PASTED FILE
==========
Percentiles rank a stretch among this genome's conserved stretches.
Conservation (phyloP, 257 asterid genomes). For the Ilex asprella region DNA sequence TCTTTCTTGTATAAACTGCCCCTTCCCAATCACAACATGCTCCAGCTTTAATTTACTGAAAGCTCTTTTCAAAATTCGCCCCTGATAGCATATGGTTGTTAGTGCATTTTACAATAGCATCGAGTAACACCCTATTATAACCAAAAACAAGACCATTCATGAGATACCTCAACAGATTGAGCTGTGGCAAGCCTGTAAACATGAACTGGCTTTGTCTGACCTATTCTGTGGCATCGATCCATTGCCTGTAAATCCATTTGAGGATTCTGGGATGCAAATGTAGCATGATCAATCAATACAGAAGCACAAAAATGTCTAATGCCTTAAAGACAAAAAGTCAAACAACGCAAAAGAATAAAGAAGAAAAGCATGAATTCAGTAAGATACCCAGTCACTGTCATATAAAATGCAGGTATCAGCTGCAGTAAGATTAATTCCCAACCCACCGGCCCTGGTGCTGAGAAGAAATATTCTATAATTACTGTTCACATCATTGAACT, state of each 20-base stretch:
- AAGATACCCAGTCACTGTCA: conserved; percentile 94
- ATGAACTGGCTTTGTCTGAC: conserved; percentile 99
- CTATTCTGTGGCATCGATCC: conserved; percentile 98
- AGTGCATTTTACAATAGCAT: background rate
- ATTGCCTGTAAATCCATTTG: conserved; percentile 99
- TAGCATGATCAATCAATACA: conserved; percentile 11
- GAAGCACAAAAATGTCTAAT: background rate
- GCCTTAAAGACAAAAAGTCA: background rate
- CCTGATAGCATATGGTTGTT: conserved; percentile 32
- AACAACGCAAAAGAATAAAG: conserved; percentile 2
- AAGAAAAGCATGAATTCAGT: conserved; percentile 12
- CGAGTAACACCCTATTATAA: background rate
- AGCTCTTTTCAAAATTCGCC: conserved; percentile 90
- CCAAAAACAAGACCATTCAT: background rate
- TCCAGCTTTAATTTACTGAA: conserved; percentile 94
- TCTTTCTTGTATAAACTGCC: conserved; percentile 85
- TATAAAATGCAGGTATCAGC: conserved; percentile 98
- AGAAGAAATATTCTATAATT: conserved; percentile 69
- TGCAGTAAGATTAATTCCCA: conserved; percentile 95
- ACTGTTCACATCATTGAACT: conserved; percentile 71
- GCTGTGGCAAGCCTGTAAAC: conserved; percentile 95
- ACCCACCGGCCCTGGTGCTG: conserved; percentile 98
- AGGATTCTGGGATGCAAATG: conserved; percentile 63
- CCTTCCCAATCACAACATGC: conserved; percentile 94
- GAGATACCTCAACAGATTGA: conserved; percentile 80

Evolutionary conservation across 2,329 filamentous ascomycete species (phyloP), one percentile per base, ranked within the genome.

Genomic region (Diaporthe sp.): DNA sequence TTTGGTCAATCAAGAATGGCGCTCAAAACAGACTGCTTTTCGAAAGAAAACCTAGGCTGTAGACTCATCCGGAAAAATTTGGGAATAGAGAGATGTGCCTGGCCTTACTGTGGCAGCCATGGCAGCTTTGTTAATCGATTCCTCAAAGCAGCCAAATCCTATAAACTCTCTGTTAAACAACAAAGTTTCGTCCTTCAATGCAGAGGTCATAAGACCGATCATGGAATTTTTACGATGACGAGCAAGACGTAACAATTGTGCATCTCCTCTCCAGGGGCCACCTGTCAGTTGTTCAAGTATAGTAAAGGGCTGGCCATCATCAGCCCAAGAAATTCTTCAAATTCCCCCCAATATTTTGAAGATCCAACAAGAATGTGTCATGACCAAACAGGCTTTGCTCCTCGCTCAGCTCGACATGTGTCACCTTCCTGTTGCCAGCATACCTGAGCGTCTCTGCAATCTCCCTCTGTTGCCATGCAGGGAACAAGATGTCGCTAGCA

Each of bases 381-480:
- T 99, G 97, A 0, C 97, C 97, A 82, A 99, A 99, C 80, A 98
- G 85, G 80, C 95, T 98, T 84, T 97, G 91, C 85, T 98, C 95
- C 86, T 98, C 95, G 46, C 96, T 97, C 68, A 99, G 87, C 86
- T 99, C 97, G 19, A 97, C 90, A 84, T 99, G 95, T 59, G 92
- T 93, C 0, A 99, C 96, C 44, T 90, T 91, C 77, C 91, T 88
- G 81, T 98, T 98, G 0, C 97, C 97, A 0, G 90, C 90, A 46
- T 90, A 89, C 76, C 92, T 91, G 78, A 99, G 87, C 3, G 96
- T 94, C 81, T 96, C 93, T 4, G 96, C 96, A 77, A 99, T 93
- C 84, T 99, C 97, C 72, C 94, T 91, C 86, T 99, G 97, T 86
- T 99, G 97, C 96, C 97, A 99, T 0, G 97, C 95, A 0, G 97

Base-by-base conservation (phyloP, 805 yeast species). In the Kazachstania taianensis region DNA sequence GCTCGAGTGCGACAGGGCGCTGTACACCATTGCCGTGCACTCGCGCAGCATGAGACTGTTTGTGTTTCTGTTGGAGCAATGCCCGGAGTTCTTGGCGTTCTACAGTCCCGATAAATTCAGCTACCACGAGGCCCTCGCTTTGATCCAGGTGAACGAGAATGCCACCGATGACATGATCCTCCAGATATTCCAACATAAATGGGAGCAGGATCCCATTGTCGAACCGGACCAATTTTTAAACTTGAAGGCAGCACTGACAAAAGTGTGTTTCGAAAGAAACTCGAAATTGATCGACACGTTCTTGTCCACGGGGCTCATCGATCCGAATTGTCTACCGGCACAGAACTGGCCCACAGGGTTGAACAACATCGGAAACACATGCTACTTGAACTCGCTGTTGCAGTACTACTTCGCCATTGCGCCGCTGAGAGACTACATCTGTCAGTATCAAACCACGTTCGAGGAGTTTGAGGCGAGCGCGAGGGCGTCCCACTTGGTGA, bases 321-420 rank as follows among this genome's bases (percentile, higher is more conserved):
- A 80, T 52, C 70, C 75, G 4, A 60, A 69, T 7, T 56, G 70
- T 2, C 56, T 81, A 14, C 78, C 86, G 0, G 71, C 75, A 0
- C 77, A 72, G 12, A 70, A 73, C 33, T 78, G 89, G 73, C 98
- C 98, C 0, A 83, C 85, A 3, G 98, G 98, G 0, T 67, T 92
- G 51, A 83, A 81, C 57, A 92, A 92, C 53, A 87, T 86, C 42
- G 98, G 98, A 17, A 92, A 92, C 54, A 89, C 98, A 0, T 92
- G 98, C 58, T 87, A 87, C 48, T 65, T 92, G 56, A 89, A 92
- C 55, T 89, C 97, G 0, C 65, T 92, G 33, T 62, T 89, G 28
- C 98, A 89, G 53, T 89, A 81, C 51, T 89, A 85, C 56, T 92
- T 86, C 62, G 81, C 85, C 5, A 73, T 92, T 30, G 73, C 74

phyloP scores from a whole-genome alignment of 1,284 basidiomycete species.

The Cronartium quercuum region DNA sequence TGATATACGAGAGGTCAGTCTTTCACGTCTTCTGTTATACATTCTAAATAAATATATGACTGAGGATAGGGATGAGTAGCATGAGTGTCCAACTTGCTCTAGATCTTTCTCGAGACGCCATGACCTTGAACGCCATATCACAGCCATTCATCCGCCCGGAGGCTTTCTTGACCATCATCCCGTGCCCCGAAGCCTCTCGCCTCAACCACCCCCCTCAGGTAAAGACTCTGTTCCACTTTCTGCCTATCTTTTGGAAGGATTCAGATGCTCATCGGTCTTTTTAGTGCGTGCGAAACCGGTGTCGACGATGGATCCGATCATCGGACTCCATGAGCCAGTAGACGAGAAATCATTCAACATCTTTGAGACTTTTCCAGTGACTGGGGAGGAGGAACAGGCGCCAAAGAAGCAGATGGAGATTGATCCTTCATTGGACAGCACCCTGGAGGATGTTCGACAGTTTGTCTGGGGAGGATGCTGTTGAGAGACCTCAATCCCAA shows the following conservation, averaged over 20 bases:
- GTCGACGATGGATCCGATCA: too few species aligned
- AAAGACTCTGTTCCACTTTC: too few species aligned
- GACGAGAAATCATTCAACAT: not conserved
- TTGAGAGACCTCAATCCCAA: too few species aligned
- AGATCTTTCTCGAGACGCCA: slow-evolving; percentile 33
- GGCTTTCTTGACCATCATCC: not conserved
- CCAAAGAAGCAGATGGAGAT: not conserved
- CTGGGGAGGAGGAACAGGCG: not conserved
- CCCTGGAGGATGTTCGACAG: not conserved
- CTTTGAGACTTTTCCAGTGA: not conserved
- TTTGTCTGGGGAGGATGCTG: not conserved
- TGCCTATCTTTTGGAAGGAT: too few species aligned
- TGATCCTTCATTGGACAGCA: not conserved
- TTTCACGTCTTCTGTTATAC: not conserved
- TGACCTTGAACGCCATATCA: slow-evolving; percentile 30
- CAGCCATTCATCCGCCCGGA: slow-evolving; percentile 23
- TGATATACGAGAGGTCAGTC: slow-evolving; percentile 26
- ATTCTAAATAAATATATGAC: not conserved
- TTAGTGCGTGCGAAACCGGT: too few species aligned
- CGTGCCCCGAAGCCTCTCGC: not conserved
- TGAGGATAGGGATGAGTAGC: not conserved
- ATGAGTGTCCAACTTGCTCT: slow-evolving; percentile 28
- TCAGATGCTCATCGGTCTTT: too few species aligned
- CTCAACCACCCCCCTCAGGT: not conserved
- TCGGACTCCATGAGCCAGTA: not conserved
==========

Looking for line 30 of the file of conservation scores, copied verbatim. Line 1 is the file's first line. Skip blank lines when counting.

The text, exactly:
Each of bases 381-480: